Donald B. Poynter said one of his best ideas—whiskey-flavored toothpaste—came to him while he was driving his car.
Mr. Poynter was working for an advertising agency in Cincinnati in the early 1950s. Eager to launch his own business, he pitched the toothpaste idea to a former fraternity brother who had become a bank loan officer. The resulting $10,000 loan allowed Mr. Poynter to create a product he sold for the next 17 years.
The toothpaste—it came in bourbon, rye and scotch flavors—launched Mr. Poynter’s career as an inventor and marketer of novelty products, including talking toilet seats, a self-propelled golf ball and a hot-water bottle in the shape of actress Jayne Mansfield.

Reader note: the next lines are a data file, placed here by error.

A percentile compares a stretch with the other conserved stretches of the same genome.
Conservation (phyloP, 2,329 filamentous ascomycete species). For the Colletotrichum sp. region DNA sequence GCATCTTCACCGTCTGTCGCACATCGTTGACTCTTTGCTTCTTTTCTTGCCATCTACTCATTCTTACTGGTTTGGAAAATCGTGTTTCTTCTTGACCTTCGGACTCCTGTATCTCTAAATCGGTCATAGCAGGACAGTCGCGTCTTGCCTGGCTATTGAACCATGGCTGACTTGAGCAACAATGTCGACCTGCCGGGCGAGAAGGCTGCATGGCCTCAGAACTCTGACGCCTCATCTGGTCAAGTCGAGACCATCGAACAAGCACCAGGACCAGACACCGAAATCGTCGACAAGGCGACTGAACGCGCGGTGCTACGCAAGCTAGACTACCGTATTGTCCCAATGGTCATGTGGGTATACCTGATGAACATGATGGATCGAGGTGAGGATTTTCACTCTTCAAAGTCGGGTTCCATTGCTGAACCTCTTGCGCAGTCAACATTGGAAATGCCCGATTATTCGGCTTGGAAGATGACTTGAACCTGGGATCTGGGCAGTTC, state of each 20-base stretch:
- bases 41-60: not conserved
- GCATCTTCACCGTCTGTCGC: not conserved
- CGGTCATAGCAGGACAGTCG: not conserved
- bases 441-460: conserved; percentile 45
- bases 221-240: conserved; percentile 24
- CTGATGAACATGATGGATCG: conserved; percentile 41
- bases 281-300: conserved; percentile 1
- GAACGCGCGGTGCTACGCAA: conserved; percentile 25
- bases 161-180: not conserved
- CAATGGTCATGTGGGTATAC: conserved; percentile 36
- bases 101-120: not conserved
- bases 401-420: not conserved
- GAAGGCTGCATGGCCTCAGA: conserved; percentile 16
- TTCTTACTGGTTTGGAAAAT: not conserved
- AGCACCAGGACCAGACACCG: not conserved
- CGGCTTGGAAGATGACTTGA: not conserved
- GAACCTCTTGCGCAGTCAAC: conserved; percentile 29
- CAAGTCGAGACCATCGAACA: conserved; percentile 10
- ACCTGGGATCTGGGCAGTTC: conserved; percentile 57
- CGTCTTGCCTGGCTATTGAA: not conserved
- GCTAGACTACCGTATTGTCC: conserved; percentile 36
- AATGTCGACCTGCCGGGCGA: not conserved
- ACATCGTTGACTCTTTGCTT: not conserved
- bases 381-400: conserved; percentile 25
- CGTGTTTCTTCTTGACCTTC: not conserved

Mr. Poynter, who died of cancer Aug. 13 at the age of 96, spent four decades dreaming up gimmicks and gizmos for sale at toy stores and gift shops across the U.S. “Every day to my dad was April Fools’ Day,” said one of his sons, Tim Poynter.
One of his biggest hits was the Little Black Box, introduced in the late 1950s. Retailing for $5, it was a box about 3 inches high with an on-off switch. When people turned it on, a small green hand emerged to turn the switch back to off. “It really does nothing,” Mr. Poynter assured the Cincinnati Enquirer. “We figured it as a limited-appeal item in the novelty field, never as a mass-market thing.” It sold in the millions.